Stephen Scanniello loves Victorian roses. So much so, he’s willing to travel 3,000 miles to prune some famous plants.
“I’ve made at least four or five visits,” he said in a phone interview. “It’s one of the most beautiful collections of heritage roses I’ve ever seen – and I’ve seen the best all over the world.”
A “rock star of roses,” Scanniello will spend this coming week in the Sacramento area, drawn by roses that date back more than a century. Besides visiting several local gardening clubs, he’ll conduct two pruning workshops next Saturday, Jan. 13, at the historic Old City Cemetery.
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“We are thrilled that Stephen is coming across the continent once again to share his expertise in pruning climbing and other types of garden roses,” said Anita Clevenger, curator of the cemetery’s rose garden. “Not only do we learn better rose pruning techniques in his workshops, it’s so much fun to hear the stories from his lifetime of caring for roses of the East Coast’s rich and famous. Somehow, we all feel a bit more glamorous after his visits, and inspired by his support of the Historic Rose Garden’s rose preservation efforts.”
Scanniello, who has rubbed green thumbs with such garden-loving celebrities as Julie Andrews, has been instrumental in saving and re-creating gardens from the 1800s. Among his current restoration projects are the rose garden at the Hamilton Grange, the Harlem home of Alexander Hamilton, and Elizabeth Park, the nation’s oldest public rose garden in Hartford, Conn.
His interest is not just the roses, but sharing them with others.
“A lot of people are paying attention to heritage roses now,” he said. “People are getting tired of landscape roses and they’re again interested in history.”
Considered among the world’s best collections of Victorian-era roses, Sacramento’s cemetery rose garden contains many varieties not found anywhere else. Its 500-plus bushes need special attention and care – Scanniello’s specialty. (He’s also president of the Heritage Rose Foundation.)
“These roses are perfect for a naturalistic setting, but you can’t treat them like (modern) hybrid teas,” he said. “They have individual requirements, but that’s part of the fun. In some cases, it takes some courage – and some blood.”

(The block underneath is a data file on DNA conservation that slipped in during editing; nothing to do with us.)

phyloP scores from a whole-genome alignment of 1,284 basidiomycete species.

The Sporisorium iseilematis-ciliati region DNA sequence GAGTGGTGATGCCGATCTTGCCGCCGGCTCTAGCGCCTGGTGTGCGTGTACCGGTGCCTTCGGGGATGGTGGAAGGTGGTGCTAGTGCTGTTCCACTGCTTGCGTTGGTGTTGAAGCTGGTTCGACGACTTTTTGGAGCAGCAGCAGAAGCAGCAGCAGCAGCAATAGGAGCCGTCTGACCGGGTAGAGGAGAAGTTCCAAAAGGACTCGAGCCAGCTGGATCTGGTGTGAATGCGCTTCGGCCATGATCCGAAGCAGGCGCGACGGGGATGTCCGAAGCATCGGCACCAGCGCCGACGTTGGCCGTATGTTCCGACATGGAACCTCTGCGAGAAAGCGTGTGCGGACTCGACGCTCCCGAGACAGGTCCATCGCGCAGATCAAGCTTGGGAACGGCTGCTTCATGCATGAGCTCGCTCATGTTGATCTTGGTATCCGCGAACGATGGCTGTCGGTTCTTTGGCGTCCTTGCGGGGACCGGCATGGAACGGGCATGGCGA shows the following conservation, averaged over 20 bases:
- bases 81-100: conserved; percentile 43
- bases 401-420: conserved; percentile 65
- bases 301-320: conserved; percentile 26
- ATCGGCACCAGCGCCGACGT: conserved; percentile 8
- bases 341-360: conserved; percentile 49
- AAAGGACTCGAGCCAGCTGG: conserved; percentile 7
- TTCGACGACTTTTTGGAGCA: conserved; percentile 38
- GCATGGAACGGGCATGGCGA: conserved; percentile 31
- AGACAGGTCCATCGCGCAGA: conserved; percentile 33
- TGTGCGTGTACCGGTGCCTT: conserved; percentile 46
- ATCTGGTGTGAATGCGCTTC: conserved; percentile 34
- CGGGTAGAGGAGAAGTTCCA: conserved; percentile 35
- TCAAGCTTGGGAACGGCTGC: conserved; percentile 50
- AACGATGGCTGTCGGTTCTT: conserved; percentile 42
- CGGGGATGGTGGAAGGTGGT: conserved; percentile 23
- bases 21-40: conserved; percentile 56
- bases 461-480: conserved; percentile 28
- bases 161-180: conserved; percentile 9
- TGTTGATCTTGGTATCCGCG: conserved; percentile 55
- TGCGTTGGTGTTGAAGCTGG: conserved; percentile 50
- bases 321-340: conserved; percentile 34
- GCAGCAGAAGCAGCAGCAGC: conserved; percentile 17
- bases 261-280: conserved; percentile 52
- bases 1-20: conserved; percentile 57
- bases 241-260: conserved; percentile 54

Especially if a thorny climber was allowed to go several seasons without tending.
“The banksia that grows to the top of the tree? Don’t worry about it,” he added, referring to the cemetery’s 60-foot tree-topping banksia rose. “That’s what that plant wants to do – and it’s trained.
“At the Sacramento garden, it’s a chance to teach better ways to train roses,” he added. “You’ll go home with a better feeling about heritage roses and roses in general. How you cut that stem applies to all kinds of roses, not just the antiques.”
Founded in 1850, the cemetery and its gardens have been a decades-long work in progress. For many years, the 30-acre site looked abandoned with waist-high weeds. Volunteer preservation efforts helped restore the public cemetery – the largest of its kind in the state – to its earlier grandeur and created the large public gardens dedicated to heritage roses, unusual perennials and California native plants. In November 2014, the cemetery was named a National Historic District.
“When I first went there years ago, I had no idea it hadn’t always been that way,” Scanniello said. “Everything feels so right, like (the gardens) have been there a long, long time. They belong there.”
New irrigation coming soon
The cemetery gardens are feeling love from locals, too.
“Our historic City Cemetery rightfully is one of the jewels of the city and also the state,” said Councilman Steve Hansen, who has pushed for preservation of its gardens and historical monuments. “I believe we need to make some investment in the City Cemetery to make sure its gardens and monuments can still be enjoyed by generations to come.”
Two years after a blooms vs. tombs controversy that cast some doubt on the future of the gardens, things have settled down.
In 2017, city crews finished a topographical survey, a first step in irrigation improvements to a system installed 60-plus years ago. That retrofit could cost an estimated $500,000.
“The overall project is fairly expensive,” Hansen noted. “We’ll break it into phases and do it that way. We hope to see progress in 2018.”
A cultural landscape technical advisory committee has been formed by the city to tackle such prickly issues as where bushes can grow in relation to monuments.
“Things are moving along very well,” said Hansen, whose district includes the cemetery. “The committee has worked through a lot of challenges.”
Recent redevelopment on Broadway and the neighborhood surrounding the cemetery has helped push renovations along.
“All that is significant,” Hansen said. “The cemetery is one of the city’s first parks. It’s been brought back into the consciousness of the people.
“Instead of being left for dead, this garden was brought back to life,” he added. “That’s really through the strong advocacy of the volunteers and thanks to their dedication to the treasure that we have.”
Pruning with a master
Where: Historic City Cemetery, 1000 Broadway, Sacramento
When: 9 a.m. and 1 p.m. next Saturday, Jan. 13
Admission: $10 donation
Highlights: World renowned rose expert Stephen Scanniello demonstrates how to care for large climbers and old garden roses while sharing stories of preservation and restoration.
Also: Meet Scanniello at 7:30 p.m. Thursday, Jan. 11, at a presentation hosted by the Sacramento Rose Society, Shepard Garden and Arts Center, 3330 McKinley Blvd., Sacramento. Public welcome; admission is free.